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Do's and Don'ts of Food Safety

October 23, 1986|CAROLE SUGARMAN | The Washington Post

Here are 10 important food sanitation do's and don'ts, compiled from information from the U.S. Department of Agriculture:

--Wash hands and utensils thoroughly before preparing food.

--Don't leave food out for more than two hours.

--Keep food hot (over 140 degrees) or cold (under 40 degrees).

--Avoid cross-contamination by keeping raw food away from cooked food. For example, don't use a fork to turn raw or partially cooked chicken and then use the same fork on vegetables or other food.

--Don't use any canned goods showing danger signs such as bulges.

--Thaw foods in the refrigerator overnight; do not use the kitchen counter for thawing, since bacteria can multiply rapidly at room temperature. For fast thawing, put the frozen package in a watertight plastic bag under cold water, changing the water frequently.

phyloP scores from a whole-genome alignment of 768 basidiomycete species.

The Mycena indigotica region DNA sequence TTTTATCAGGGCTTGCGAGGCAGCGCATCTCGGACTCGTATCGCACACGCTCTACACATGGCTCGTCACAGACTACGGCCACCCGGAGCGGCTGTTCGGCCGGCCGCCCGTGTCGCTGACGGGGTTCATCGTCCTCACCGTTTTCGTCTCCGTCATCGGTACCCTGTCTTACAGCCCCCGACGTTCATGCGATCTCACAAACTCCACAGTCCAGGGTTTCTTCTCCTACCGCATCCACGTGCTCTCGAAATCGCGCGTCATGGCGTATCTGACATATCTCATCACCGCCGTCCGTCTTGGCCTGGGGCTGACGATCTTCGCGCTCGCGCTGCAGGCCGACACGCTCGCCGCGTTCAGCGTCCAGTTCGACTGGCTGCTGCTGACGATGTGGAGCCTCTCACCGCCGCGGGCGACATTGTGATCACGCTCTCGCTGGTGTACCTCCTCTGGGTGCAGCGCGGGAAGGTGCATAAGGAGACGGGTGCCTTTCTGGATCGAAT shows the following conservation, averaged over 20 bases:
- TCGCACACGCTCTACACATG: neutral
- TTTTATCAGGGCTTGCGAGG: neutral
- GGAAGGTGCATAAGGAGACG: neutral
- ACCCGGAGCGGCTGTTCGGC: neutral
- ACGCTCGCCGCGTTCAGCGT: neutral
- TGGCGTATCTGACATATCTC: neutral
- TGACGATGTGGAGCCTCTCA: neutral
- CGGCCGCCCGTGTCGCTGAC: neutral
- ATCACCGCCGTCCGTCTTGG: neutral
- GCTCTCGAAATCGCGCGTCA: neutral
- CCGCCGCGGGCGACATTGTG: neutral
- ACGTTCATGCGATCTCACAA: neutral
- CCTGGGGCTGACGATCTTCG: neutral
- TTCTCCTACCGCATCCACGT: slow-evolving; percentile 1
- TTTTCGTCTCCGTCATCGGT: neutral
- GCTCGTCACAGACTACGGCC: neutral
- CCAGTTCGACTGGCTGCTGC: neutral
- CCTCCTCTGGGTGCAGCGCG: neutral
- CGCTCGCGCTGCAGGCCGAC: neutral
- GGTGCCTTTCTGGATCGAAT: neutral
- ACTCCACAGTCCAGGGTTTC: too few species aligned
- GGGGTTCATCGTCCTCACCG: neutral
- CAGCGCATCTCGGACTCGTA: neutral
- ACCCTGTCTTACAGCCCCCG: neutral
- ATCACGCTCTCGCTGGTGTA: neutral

--Most food-poisoning bacteria are tasteless, colorless and odorless, so never taste foods that you think might be unsafe. "When in doubt, throw it out" is still the best rule of thumb.

--Divide bulk-cooked foods into smaller portions before serving or cooling and storing.

--Refrigerate a lunch prepared the night before. If you can't refrigerate it at school or work the next day, put something cold in the bag with it (a cold drink, small plastic refrigerator dish with ice or one of the new commercial freezing gels). Or freeze the sandwich, holding the lettuce, mayonnaise and tomato, since they don't freeze well.

--Don't drink untreated water or unpasteurized milk. Realize that there are risks associated with consuming raw fish, shellfish and undercooked meats and poultry.

Toll-Free Hot Line

For more information, call the USDA's toll-free Meat and Poultry Hot Line at 800-535-4555.

Also send for copies of USDA's "Safe Food Book," "Safe Food to Go--a Guide to Packing Lunches, Picnicking & Camping Out" or "Talking about Turkey." Write to the Consumer Information Center, Pueblo, Colo. 81009.

The Food Marketing Institute publishes a pamphlet, entitled "The Food Keeper," that includes a chart on refrigerator, pantry and freezer storage times for more than 100 food categories. For a copy, send 25 cents and a legal-sized, self-addressed, stamped envelope to Food Keeper, Food Marketing Institute, 1750 K St. NW, Washington D.C. 20006.

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